|Shaka statue at Ulundi|
On the wave-pounded beach at St Lucia, north of Durban, a boat overturned in the surf. A punch-up ensued between the drenched occupants, one English, one Xhosa. The Xhosa was a prisoner of sorts; he knocked the white man down and ran, disappearing into the interior. It was 1823. The man was taken by locals to Shaka, leader of the amaZulu. Because he had apparently emerged from the ocean, the man was named Hlambamanzi, or ‘Swim-the-Seas’.
Writing about Shaka in my previous post reminded me of a long-standing but dormant possible project on Hlambamanzi. From time to time I’ve talked about him with local historians Hazel Crampton and Julie Wells, both equally intrigued by his turbulent career; and recently KwaZulu-Natal amateur historian Roger Gaisford sent me his own notes, hoping I might ‘do’ something. But I have so many projects on the go already...
This week I saw the Sibikwa Arts Centre’s play Ilembe, playing in Grahamstown at the National Arts Festival. “Ilembe” is an axe – one of Shaka’s praise-names. It’s a visually vivid and conceptually adventurous play, escaping from clichés into puzzlement. It’s gratifying to see Shakan history presented as a set of contesting stories, rather than someone’s blinkered propaganda narrative, either of heroism or monstrosity. Cannily, Shaka himself never appears in the play; stories of him are told by a set of ‘minor’ characters: his ‘bodyguard’ Mbopha, the white trader Fynn, Shaka’s sister Nomcoba – and Hlambamanzi.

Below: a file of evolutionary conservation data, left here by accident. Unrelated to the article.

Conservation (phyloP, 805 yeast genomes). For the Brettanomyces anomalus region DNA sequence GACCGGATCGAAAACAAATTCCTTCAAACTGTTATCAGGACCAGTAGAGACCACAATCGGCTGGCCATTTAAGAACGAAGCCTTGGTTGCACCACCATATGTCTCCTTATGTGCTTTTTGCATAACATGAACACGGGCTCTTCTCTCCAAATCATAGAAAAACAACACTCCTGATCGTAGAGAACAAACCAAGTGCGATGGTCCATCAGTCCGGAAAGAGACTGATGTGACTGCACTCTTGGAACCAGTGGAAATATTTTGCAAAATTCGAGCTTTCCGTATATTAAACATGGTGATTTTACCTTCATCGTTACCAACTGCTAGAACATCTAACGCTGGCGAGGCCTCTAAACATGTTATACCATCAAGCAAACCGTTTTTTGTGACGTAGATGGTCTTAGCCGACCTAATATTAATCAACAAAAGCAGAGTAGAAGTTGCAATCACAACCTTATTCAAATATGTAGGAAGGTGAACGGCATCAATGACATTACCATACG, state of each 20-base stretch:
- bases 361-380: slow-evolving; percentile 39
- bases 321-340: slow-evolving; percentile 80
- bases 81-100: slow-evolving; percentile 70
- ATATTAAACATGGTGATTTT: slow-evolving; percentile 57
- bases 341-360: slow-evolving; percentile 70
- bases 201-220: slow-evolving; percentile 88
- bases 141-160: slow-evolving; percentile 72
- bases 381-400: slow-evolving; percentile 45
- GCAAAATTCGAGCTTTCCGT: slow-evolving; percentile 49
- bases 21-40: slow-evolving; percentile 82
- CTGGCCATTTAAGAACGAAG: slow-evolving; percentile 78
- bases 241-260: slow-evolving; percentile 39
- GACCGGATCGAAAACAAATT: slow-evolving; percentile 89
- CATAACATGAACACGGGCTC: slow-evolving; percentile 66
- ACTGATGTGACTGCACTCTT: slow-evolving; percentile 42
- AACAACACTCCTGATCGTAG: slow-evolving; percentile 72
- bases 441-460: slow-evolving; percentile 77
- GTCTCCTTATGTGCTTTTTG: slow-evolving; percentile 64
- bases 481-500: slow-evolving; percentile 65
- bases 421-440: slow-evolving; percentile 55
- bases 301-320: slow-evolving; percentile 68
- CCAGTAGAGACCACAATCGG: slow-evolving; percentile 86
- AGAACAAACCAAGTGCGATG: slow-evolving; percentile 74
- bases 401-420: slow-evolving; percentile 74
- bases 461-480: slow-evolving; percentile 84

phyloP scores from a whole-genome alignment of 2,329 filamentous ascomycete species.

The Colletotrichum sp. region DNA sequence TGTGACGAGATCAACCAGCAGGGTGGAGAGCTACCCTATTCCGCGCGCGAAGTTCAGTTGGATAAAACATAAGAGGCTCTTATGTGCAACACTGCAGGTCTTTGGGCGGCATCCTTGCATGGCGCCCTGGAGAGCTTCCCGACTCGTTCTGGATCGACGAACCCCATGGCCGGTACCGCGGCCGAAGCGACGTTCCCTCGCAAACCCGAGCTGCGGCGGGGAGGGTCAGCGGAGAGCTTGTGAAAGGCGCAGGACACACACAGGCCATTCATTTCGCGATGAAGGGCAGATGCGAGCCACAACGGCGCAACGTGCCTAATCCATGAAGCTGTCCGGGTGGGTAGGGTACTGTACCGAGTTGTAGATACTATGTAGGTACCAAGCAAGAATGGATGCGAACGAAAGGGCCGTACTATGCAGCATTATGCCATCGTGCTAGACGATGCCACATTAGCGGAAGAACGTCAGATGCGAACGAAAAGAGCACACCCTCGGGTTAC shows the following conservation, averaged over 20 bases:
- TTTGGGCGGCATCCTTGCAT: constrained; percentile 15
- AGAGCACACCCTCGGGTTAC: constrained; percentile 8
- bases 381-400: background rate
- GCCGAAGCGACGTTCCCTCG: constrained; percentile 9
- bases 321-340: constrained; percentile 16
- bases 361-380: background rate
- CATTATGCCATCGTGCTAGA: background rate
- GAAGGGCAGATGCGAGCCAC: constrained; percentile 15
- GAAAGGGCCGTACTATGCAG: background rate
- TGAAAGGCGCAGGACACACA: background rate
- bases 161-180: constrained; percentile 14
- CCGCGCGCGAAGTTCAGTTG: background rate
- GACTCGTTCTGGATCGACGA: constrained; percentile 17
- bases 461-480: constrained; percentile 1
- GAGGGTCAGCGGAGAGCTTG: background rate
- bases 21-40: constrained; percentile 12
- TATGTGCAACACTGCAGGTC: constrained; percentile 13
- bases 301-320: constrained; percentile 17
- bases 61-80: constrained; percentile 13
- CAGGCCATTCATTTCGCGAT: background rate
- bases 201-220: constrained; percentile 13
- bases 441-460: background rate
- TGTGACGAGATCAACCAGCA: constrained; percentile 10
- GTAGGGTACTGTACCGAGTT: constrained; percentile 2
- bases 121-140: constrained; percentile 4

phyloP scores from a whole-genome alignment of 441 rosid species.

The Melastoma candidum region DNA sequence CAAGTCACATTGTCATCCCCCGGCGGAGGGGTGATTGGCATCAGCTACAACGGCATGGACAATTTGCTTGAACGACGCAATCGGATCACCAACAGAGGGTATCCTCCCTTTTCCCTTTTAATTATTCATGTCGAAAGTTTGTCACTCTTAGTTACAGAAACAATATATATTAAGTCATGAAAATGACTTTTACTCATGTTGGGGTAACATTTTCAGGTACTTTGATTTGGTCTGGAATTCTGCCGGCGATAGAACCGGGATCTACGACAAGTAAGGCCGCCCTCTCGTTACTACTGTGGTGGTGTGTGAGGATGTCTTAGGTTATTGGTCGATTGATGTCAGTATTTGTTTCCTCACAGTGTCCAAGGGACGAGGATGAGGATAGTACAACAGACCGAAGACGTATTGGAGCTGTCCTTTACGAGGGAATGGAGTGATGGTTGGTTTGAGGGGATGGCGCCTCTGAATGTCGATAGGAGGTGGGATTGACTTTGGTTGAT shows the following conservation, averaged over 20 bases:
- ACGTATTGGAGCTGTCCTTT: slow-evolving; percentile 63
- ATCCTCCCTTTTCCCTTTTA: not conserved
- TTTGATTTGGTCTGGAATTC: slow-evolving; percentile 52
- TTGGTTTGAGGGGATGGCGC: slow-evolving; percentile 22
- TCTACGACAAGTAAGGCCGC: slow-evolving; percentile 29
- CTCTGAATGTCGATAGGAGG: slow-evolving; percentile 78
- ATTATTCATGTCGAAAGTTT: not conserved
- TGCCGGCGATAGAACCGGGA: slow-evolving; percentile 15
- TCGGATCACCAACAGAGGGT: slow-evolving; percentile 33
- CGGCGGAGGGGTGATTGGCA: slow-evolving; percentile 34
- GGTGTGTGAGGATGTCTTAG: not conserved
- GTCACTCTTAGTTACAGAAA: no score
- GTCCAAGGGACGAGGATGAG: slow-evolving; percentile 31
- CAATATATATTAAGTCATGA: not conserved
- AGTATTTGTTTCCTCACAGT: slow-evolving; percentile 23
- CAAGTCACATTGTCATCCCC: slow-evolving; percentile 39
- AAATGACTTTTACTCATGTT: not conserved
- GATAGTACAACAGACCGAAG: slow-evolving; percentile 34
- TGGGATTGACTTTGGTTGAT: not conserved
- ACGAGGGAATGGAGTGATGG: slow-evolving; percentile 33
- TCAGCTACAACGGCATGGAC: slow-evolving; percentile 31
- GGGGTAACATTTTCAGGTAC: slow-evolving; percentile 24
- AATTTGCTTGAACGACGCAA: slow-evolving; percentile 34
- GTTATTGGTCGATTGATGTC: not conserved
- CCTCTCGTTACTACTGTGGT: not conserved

Why is he so intriguing? He is one of the many in-between characters of history, defying borders and classifications, inhabiting different worlds at once, an inconvenient figure for those who like things etched in clear divisions. He was a “misfit in the margins”, to quote Malvern van Wyk Smith’s recent article (in English in Africa) on the sundry such personalities in African history.
Our man was born Msimbithi (or some such) not 40 km from where I write in Grahamstown, under headman Botoman, in the territory of Xhosa chief Ndlambe. Boer traders and British military invaders were already warring with the Xhosa, and the young Msimbithi quickly got involved in a series of frontier skirmishes and cattle raids, learning to play sides off one another, and learning some Dutch in the process. Eventually he was arrested for cattle theft and transported to Robben Island, where he almost coincided with another Xhosa chieftain, Makhanda (or Makana, after whom our present municipality is named).
He sailed to the Cape Colony under an ex-Navy chancer named James Saunders King, who was allegedly kind to him in his seasickness. Hence Msimbithi (now dubbed by the whites as Jacob, sometimes Jakot) was picked up as an ‘interpreter’ by an acquaintance of King’s, Captain W F W Owen. Owen was surveying the south-east coast, and took Msimbithi with him. He was supposed to be grateful, apparently, but he was still only too glad to take the gap when he got the chance at St Lucia.
|Henry Francis Fynn|
A year later, in 1824, other white adventurers of King’s circle, including the (in)famous Henry Francis Fynn, managed to make their way from the coast near Durban to Shaka at kwaBulawayo. Imagine their surprise when they discover, amongst Shaka’s coterie, none other than Jacob Msimbithi. Complete with an umuzi settlement and wives of his own. He had ingratiated himself with Shaka, he told them, by repelling a faked attack by bewitched wildcats.